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Bellingham Technical College | Field Guide 2024

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Bellingham Technical College (BTC) has trained students for in-demand, high-paying careers for more than 65 years. We provide hands-on, rigorous instruction in programs such as advanced manufacturing, engineering, nursing, and accounting. For example, BTC’s Fisheries and Aquaculture Sciences program offers students the unique opportunity to run two fully operational fish hatcheries. In fact, BTC administrators and Fisheries faculty were invited by the Association of Community College Trustees to present about the program’s work with tribal partners and state agencies to raise and release Chinook salmon at its hatchery in order to provide a larger food supply for the region’s endangered Southern Resident Killer Whale population.

Each year, more than 3,800 students of all ages and backgrounds turn to BTC for education and training. Whether students are 16 or 60, just out of high school or working adults, our college prepares them to forge their own path toward a better future. As a technical college that serves a large number of lower-income students and students who are the first in their families to attend college, BTC is key to creating social and economic mobility for people throughout our region.

Key Facts

Highest Enrolled Programs

  • Nursing
  • Radiologic Technology
  • Electrician
  • Business Management
  • Welding Technology


  • Headcount (all sources): 3,844
  • FTES (all sources): 1,650
  • Headcount (state-funded): 2,402
  • FTES (state-funded): 1,405

Students in Selected Programs

  • Apprentices: 72
  • Bachelor's: 21
  • I-BEST: 63
  • International: 3
  • Running Start: 109
  • Worker Retraining: 139

Student Profile

Type of Student

  • Academic/transfer: 3%
  • Basic skills: 16%
  • Workforce education: 55%
  • Other: 26%


Students of color: 34%

  • American Indian/Alaska Native: 6%
  • Asian: 9%
  • Black/African American: 4%
  • Hispanic/Latino: 17%
  • Pacific Islander: 2%
  • White: 80%


  • Full-time: 42%
  • Part-time: 58%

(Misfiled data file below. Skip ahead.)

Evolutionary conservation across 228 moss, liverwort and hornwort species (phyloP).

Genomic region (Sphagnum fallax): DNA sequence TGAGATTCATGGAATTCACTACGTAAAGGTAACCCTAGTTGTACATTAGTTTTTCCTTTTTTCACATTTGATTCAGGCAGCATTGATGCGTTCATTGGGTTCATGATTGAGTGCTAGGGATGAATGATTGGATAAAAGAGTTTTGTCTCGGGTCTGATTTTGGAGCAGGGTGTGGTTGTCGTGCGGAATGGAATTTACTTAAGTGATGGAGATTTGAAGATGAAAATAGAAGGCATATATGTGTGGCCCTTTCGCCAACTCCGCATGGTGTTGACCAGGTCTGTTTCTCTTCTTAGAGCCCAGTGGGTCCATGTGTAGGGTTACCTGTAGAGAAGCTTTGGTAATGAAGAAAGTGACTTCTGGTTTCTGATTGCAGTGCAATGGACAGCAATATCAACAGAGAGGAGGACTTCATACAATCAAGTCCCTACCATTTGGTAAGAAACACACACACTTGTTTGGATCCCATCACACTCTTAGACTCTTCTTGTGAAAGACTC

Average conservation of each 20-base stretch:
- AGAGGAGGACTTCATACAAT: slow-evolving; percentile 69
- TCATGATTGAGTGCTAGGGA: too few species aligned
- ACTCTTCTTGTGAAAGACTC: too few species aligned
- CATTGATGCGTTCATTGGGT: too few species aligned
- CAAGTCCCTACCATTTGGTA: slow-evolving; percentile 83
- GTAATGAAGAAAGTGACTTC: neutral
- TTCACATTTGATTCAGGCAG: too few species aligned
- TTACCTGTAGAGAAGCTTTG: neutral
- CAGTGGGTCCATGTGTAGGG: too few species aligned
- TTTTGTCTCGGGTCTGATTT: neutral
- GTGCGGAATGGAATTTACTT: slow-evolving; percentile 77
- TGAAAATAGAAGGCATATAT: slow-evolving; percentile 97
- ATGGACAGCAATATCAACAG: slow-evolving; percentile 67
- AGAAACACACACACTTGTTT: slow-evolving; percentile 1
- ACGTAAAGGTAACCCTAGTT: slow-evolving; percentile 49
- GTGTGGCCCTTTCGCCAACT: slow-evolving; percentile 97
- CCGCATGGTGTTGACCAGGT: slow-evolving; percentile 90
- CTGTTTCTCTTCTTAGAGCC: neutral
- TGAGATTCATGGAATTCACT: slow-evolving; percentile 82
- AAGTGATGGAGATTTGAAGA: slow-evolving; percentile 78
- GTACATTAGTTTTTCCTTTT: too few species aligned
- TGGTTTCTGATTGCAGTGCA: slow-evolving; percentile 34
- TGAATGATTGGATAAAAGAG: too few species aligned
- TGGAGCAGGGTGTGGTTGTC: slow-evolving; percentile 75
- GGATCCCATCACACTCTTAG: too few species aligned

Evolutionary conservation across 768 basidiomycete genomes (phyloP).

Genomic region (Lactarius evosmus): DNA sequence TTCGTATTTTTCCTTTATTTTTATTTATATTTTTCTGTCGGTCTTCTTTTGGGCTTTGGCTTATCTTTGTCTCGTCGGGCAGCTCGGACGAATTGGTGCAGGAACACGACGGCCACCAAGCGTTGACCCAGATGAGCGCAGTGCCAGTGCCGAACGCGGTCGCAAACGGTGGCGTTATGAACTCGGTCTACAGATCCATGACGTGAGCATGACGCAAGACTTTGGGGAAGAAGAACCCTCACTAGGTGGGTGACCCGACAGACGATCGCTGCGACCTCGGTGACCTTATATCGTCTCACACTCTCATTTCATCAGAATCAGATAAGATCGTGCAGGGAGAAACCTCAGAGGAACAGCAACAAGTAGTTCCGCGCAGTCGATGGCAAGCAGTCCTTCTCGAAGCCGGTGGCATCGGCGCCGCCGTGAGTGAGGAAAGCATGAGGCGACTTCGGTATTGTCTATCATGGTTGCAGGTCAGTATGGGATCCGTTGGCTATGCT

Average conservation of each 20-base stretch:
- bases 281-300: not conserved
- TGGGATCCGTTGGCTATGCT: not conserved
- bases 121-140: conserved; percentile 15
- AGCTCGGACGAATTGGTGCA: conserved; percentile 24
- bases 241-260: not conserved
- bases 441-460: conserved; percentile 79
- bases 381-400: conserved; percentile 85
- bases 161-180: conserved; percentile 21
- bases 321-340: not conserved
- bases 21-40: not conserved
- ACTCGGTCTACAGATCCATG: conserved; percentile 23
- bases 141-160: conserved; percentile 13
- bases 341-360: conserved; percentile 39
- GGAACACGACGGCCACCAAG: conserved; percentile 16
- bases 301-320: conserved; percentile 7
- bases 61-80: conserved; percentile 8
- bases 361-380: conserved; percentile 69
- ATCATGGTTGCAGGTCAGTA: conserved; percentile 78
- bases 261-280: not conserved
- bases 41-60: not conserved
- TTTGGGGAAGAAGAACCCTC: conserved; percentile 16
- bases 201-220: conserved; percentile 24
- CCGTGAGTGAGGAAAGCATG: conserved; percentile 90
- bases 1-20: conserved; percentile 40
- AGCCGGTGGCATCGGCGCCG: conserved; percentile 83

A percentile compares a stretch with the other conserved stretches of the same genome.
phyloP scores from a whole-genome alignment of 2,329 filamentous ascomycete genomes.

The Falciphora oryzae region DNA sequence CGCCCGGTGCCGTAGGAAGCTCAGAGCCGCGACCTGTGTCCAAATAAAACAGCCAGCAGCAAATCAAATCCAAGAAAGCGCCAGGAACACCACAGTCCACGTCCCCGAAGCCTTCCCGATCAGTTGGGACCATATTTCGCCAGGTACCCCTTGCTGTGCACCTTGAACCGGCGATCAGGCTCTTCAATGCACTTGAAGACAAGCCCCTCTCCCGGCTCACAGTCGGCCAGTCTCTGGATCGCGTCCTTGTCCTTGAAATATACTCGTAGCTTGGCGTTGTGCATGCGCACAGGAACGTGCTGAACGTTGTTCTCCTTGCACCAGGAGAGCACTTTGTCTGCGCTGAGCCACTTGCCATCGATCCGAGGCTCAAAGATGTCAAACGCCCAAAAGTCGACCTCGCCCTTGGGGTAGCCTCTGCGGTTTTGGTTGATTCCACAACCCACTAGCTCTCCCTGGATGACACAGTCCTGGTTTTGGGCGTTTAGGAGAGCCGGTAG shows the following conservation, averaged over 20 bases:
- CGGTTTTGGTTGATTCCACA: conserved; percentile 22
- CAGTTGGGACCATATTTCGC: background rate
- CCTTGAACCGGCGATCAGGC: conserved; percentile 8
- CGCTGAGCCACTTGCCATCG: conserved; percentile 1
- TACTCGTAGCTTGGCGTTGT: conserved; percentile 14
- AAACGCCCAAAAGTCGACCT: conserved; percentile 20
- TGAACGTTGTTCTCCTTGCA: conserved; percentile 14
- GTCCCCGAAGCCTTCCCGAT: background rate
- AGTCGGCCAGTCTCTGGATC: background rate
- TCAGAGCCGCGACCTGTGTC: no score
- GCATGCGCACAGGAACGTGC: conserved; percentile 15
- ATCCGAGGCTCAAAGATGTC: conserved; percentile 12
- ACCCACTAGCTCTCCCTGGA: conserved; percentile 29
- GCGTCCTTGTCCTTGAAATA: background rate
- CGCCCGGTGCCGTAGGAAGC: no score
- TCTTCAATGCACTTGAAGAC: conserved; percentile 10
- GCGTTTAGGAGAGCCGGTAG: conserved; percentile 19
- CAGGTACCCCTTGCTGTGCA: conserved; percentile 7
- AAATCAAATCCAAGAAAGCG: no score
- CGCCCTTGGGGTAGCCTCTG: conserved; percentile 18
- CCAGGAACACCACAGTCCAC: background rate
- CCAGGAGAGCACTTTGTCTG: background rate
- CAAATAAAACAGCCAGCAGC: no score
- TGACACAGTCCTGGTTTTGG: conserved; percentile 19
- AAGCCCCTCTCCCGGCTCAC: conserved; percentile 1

Family and Finances

  • Students receiving need-based financial aid: 46%
  • Students with dependents: 32%


  • Female: 56%
  • Male: 44%

Median age


Points of Interest

Training Washington’s workforce

The heart of BTC’s mission is educating students for today’s jobs and tomorrow’s opportunities. Our programs work closely with advisory boards to ensure we train students to meet the evolving needs of industry and our economy. BTC provides opportunities for current workers to upskill and advance their careers, including part-time nursing options, online bachelor of applied science degrees in Operations Management and Engineering Technology, a suite of customized corporate training options, and we’re pursuing more flexibility in assessing students’ lived experiences.

Removing barriers

BTC found that many students were leaving college when they got to placement testing — before classes even started. Driven by research that high-stakes testing is not always an effective predictor of success, BTC began offering Guided Self-Placement when registration opened for fall quarter 2023. Guided Self-Placement has been found to be more comprehensive than traditional testing, encouraging students to evaluate their past coursework, success rates and self-determination. Since launching, BTC has seen its biggest fall enrollment increase since before the pandemic, up over 7% from the previous fall.

Collaborating to increase student access

BTC and Walla Walla Community College have been awarded a grant to undertake work to increase access to professional-technical programs at both colleges and help students successfully earn degrees. The colleges will work together to identify issues within college entry pipelines and better support students as they go through the process to enroll, register for classes, and get ready to start on their first day. The colleges will design and implement improved communications systems to inform students about important steps as they navigate the entry process. Both colleges will pilot flexible learning models in professional-technical programs to increase access and allow students to complete a degree or certificate on a schedule that meets their needs.

Data is from the 2022-23 academic year. Reflects headcount unless otherwise noted.

*Students of color percent based on unduplicated headcount. Students may be counted in more than one race, so race/ethnicity percentages may not total 100%. Percentages calculated on reported value.

Percentages may not total 100% due to rounding.


Dr. James Lemerond


  • Richard Kaiser, chair
  • Ann McQuade, vice chair
  • Dr. Bradley Smith
  • Robert DeCoteau
  • Jim Groves

Year Founded


Service Area

Whatcom County

Legislative Districts

40, 42

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Last Modified: 1/31/24, 7:36 AM

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